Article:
Jakana Thomas, an assistant professor in the Department of Political Science at Michigan State University, posted an article on The Monkey Cage, titled “Actually, sometimes terrorism does work.” Read Professor Thomas’ article at: http://www.washingtonpost.com/blogs/monkey-cage/wp/2014/04/22/actually-sometimes-terrorism-does-work/  The posting on The Monkey Cage is based on Professor Thomas forthcoming article in the American Journal of Political Science, “Rewarding Bad Behavior: How Governments […]

Manuscript Preparation: A manuscript submitted for review to the American Journal of Political Science should be prepared as follows: The manuscript should address an important research problem or question, display a high level of creativity or innovation in research, contribute in a novel way to a body of knowledge, and (as appropriate) demonstrate superb theoretical […]

Leonardo R. Arriola and Martha C. Johnson “Ethnic Politics and Women’s Empowerment in Africa: Ministerial Appointments to Executive Cabinets” Nicholas Carnes and Loam Lupu “Rethinking the Comparative Perspective on Class and Representation: Evidence from Latin America”

  The members of the 2014 American Journal of Political Science Editorial Board are now listed on the AJPS website. As you can see, the Board is composed largely of mid-career political scientists, along with a few junior faculty members and another set of senior scholars. All of the Board members are active researchers who […]

The article, “The Strategic Nature of Compliance: An Empirical Evaluation of Law Implementation in the Central Monitoring System of the European Union,” by Thomas König and Lars Mäder, appears in the January 2014 issue of the AJPS. Here, Thomas König provides a summary of its content: How does a central monitoring agency affect compliance in […]

The article, “Substituting the End for the Whole: Why Voters Respond Primarily to the Election Year Economy” by Andrew Healey and Gabriel S. Lenz appears in the January 2014 issue of the American Journal of Political Science. Gabe Lenz highlights the main points in the following post: In the US, we-the voters-elect our presidents using […]

The article, “Widowhood Effects in Voter Participation,” by William R. Hobbs, Nicholas A. Christakis, and James H. Fowler, appears in the January 2014 AJPS. Will Hobbs summarizes the content as follows: Social scientists conventionally attribute relatively low voter turnout among widows to maladaptation and poor general health. Here, we suggest a new “lonely non-voter” explanation. […]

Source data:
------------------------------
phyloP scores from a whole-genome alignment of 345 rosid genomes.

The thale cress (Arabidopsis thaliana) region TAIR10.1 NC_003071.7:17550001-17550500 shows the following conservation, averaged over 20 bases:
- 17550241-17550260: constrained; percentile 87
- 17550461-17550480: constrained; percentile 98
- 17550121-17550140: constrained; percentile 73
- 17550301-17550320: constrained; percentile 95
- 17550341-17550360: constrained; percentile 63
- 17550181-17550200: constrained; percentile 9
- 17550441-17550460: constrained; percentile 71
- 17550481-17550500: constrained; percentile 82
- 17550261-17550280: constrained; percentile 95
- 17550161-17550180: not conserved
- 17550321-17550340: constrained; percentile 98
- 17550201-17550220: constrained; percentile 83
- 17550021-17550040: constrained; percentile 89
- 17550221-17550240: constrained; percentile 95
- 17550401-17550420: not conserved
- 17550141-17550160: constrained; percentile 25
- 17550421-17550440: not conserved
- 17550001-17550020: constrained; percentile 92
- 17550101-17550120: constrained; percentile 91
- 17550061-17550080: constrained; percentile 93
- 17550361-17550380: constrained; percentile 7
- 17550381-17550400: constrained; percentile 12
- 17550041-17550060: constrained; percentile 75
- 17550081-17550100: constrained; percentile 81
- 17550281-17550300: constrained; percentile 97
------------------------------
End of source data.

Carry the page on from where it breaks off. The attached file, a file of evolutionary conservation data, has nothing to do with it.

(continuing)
Scott Wolford‘s article, “Showing Restraint, Signaling Resolve: Coalitions, Cooperation, and Crisis Bargaining,” appears in the January 2014 issue of the AJPS. Here, he provides a summary of its content and major conclusions: Powerful countries like the United States often find themselves building military coalitions, yet fighting with “friends and allies” isn’t always viewed in a […]

Ravi Bhavnani provides a summary of his article, “Group Segregation and Urban Violence,” co-authored by Karsten Donnay, Dan Miodownik, Maayan Mor, and Dirk Helbing, and appearing in the January 2014 issue of the AJPS: Researchers from the Graduate Institute of International and Development Studies (IHEID) in Geneva, ETH Zurich, and the Hebrew University of Jerusalem […]

The article, “A Natural Experiment in Proposal Power and Electoral Success,” by Peter J. Loewen, Royce Koop, Jaime Settle, and James H. Fowler, appears in the January 2014 issue of the AJPS. Here, Peter Loewen provides a summary: Common sense would suggest that politicians should be rewarded for the work they do in a legislature. […]


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